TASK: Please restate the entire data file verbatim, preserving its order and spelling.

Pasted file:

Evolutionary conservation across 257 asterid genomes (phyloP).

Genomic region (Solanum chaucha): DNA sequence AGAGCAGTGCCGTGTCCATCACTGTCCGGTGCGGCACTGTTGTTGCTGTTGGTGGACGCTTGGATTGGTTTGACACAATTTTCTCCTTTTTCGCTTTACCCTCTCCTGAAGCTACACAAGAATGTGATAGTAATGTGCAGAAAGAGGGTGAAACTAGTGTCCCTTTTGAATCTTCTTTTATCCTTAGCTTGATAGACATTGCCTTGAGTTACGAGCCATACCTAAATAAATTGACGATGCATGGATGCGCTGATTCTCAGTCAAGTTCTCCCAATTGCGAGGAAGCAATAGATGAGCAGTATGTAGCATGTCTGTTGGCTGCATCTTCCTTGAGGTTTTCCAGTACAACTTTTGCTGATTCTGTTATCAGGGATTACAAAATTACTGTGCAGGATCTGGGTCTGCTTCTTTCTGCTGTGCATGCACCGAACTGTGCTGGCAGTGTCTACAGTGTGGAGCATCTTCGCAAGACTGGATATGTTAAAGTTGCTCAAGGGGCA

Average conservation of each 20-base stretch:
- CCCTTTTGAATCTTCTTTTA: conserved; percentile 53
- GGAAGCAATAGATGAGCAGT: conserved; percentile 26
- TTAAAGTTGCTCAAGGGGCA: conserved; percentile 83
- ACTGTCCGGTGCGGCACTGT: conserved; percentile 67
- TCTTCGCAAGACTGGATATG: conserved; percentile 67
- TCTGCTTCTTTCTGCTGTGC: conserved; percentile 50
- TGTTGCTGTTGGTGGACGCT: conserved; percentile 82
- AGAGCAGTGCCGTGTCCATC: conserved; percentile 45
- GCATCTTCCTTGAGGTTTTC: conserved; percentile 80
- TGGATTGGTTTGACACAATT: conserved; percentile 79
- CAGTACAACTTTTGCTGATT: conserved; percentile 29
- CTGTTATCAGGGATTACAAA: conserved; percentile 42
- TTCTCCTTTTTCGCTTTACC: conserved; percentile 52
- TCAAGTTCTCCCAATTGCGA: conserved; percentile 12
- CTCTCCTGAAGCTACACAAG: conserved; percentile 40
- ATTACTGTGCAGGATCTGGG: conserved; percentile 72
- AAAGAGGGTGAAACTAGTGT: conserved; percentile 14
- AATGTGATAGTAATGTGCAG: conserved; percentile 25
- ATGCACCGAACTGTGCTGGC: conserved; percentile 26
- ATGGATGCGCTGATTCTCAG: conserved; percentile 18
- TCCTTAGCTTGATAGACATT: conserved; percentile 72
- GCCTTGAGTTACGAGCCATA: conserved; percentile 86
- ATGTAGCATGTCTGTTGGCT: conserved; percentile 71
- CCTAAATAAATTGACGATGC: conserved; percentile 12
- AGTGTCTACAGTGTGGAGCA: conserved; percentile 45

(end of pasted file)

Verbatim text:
Evolutionary conservation across 257 asterid genomes (phyloP).

Genomic region (Solanum chaucha): DNA sequence AGAGCAGTGCCGTGTCCATCACTGTCCGGTGCGGCACTGTTGTTGCTGTTGGTGGACGCTTGGATTGGTTTGACACAATTTTCTCCTTTTTCGCTTTACCCTCTCCTGAAGCTACACAAGAATGTGATAGTAATGTGCAGAAAGAGGGTGAAACTAGTGTCCCTTTTGAATCTTCTTTTATCCTTAGCTTGATAGACATTGCCTTGAGTTACGAGCCATACCTAAATAAATTGACGATGCATGGATGCGCTGATTCTCAGTCAAGTTCTCCCAATTGCGAGGAAGCAATAGATGAGCAGTATGTAGCATGTCTGTTGGCTGCATCTTCCTTGAGGTTTTCCAGTACAACTTTTGCTGATTCTGTTATCAGGGATTACAAAATTACTGTGCAGGATCTGGGTCTGCTTCTTTCTGCTGTGCATGCACCGAACTGTGCTGGCAGTGTCTACAGTGTGGAGCATCTTCGCAAGACTGGATATGTTAAAGTTGCTCAAGGGGCA

Average conservation of each 20-base stretch:
- CCCTTTTGAATCTTCTTTTA: conserved; percentile 53
- GGAAGCAATAGATGAGCAGT: conserved; percentile 26
- TTAAAGTTGCTCAAGGGGCA: conserved; percentile 83
- ACTGTCCGGTGCGGCACTGT: conserved; percentile 67
- TCTTCGCAAGACTGGATATG: conserved; percentile 67
- TCTGCTTCTTTCTGCTGTGC: conserved; percentile 50
- TGTTGCTGTTGGTGGACGCT: conserved; percentile 82
- AGAGCAGTGCCGTGTCCATC: conserved; percentile 45
- GCATCTTCCTTGAGGTTTTC: conserved; percentile 80
- TGGATTGGTTTGACACAATT: conserved; percentile 79
- CAGTACAACTTTTGCTGATT: conserved; percentile 29
- CTGTTATCAGGGATTACAAA: conserved; percentile 42
- TTCTCCTTTTTCGCTTTACC: conserved; percentile 52
- TCAAGTTCTCCCAATTGCGA: conserved; percentile 12
- CTCTCCTGAAGCTACACAAG: conserved; percentile 40
- ATTACTGTGCAGGATCTGGG: conserved; percentile 72
- AAAGAGGGTGAAACTAGTGT: conserved; percentile 14
- AATGTGATAGTAATGTGCAG: conserved; percentile 25
- ATGCACCGAACTGTGCTGGC: conserved; percentile 26
- ATGGATGCGCTGATTCTCAG: conserved; percentile 18
- TCCTTAGCTTGATAGACATT: conserved; percentile 72
- GCCTTGAGTTACGAGCCATA: conserved; percentile 86
- ATGTAGCATGTCTGTTGGCT: conserved; percentile 71
- CCTAAATAAATTGACGATGC: conserved; percentile 12
- AGTGTCTACAGTGTGGAGCA: conserved; percentile 45